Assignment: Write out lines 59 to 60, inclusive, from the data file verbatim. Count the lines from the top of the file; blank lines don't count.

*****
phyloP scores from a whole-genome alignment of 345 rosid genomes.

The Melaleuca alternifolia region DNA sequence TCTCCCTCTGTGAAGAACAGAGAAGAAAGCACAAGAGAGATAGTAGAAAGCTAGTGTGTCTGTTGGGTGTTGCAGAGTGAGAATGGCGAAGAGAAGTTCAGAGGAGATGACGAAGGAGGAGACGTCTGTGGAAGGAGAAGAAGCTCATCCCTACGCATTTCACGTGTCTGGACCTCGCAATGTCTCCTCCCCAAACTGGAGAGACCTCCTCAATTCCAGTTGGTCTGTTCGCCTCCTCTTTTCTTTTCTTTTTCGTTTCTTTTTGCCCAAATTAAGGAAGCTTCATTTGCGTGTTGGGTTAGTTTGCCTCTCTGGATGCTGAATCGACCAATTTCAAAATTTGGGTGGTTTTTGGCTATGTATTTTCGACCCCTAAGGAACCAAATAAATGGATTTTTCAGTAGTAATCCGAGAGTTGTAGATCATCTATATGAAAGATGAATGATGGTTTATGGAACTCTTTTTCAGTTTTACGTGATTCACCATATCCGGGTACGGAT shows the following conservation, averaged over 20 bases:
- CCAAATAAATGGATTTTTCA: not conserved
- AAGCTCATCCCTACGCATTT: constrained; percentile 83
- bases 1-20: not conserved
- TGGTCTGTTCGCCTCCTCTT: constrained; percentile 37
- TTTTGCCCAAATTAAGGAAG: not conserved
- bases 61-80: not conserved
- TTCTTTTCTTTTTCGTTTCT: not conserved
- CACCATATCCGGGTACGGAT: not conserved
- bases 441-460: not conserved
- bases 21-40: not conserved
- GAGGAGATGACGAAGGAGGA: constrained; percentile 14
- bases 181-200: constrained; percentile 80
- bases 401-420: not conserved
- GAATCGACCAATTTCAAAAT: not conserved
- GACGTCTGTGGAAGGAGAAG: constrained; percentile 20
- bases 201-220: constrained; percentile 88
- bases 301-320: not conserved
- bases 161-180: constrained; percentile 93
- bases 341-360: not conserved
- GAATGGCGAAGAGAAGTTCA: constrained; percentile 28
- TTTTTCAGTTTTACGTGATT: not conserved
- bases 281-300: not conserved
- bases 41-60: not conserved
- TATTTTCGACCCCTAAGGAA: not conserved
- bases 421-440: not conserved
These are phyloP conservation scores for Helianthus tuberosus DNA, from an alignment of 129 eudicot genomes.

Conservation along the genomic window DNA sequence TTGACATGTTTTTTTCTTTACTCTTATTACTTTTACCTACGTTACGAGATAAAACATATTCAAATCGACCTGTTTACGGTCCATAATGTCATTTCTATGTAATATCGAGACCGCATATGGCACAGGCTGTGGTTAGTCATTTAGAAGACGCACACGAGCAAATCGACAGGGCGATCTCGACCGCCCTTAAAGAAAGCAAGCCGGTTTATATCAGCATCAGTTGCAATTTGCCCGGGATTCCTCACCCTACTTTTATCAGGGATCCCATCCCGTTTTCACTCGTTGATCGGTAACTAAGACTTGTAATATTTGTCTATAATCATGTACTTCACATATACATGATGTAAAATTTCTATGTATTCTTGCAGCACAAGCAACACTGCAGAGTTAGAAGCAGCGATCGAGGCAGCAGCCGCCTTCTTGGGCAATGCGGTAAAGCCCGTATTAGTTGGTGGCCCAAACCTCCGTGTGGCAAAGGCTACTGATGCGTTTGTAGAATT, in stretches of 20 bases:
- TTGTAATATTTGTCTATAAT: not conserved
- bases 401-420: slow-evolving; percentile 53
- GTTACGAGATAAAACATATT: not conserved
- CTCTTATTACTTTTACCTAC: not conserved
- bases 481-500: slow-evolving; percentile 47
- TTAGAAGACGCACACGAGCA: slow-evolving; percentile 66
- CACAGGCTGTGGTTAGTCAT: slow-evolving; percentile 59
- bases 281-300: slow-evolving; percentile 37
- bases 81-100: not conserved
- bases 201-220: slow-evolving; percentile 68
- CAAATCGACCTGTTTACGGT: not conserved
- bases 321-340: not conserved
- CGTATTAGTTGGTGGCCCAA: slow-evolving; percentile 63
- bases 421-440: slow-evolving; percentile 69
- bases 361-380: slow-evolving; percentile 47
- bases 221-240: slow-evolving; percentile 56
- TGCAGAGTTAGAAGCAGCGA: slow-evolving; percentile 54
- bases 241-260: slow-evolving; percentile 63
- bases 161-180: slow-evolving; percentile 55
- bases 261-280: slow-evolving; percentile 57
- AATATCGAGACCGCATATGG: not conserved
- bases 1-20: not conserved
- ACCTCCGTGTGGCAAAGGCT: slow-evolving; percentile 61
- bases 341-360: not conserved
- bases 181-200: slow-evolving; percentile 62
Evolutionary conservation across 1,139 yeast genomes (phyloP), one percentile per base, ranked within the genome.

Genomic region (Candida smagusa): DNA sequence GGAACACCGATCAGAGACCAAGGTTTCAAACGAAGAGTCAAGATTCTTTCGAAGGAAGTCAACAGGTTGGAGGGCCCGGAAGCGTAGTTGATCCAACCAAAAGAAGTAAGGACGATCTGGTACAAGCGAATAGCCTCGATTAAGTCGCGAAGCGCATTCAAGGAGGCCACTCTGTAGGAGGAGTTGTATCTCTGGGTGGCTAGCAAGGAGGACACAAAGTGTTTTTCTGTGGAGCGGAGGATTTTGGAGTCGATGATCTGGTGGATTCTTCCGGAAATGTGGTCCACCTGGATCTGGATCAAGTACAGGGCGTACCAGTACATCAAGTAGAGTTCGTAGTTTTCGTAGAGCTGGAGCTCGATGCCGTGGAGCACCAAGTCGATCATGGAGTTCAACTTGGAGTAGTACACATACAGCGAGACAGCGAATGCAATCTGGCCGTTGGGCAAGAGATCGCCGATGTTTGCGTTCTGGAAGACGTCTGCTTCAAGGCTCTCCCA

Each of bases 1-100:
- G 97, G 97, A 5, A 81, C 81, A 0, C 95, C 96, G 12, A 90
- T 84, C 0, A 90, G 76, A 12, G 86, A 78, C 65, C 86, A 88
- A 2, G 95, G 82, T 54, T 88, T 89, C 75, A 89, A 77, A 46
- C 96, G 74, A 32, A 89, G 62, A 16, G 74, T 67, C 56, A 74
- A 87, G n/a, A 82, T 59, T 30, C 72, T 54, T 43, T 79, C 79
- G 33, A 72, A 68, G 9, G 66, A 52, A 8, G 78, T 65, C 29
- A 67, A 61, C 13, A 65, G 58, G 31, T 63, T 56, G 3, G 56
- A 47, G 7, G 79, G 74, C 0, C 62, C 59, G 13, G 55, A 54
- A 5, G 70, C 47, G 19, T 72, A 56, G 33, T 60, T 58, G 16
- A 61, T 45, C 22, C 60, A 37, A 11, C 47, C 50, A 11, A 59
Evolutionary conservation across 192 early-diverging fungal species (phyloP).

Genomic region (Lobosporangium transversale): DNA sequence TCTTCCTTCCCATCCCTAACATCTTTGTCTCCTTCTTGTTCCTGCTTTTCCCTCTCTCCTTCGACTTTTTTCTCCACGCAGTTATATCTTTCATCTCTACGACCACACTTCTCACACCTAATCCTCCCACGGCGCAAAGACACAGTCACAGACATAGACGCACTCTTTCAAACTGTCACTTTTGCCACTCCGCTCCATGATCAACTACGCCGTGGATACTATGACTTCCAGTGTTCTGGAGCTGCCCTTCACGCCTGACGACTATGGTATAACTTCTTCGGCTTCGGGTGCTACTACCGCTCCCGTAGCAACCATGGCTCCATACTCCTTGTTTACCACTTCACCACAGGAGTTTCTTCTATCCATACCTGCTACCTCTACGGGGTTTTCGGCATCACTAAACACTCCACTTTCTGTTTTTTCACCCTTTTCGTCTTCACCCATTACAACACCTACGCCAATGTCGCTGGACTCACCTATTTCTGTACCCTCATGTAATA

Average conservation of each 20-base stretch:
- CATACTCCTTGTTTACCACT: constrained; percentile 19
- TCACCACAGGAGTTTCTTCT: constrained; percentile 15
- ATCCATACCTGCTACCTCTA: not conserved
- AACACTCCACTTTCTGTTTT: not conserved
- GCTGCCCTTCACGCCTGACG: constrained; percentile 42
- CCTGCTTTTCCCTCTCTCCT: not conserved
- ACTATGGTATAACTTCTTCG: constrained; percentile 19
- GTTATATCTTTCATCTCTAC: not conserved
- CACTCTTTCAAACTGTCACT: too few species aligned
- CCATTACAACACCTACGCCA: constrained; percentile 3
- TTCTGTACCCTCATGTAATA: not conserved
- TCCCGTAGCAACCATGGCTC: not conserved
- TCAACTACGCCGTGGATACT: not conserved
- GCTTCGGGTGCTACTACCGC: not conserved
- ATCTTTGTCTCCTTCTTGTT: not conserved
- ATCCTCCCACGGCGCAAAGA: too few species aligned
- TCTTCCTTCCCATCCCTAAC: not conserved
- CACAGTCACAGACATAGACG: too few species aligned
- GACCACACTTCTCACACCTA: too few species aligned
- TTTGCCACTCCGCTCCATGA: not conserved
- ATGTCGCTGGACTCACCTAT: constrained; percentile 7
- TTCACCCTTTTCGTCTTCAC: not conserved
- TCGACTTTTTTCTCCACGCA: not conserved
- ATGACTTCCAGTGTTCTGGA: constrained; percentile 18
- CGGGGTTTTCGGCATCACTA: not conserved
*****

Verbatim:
- T 84, C 0, A 90, G 76, A 12, G 86, A 78, C 65, C 86, A 88
- A 2, G 95, G 82, T 54, T 88, T 89, C 75, A 89, A 77, A 46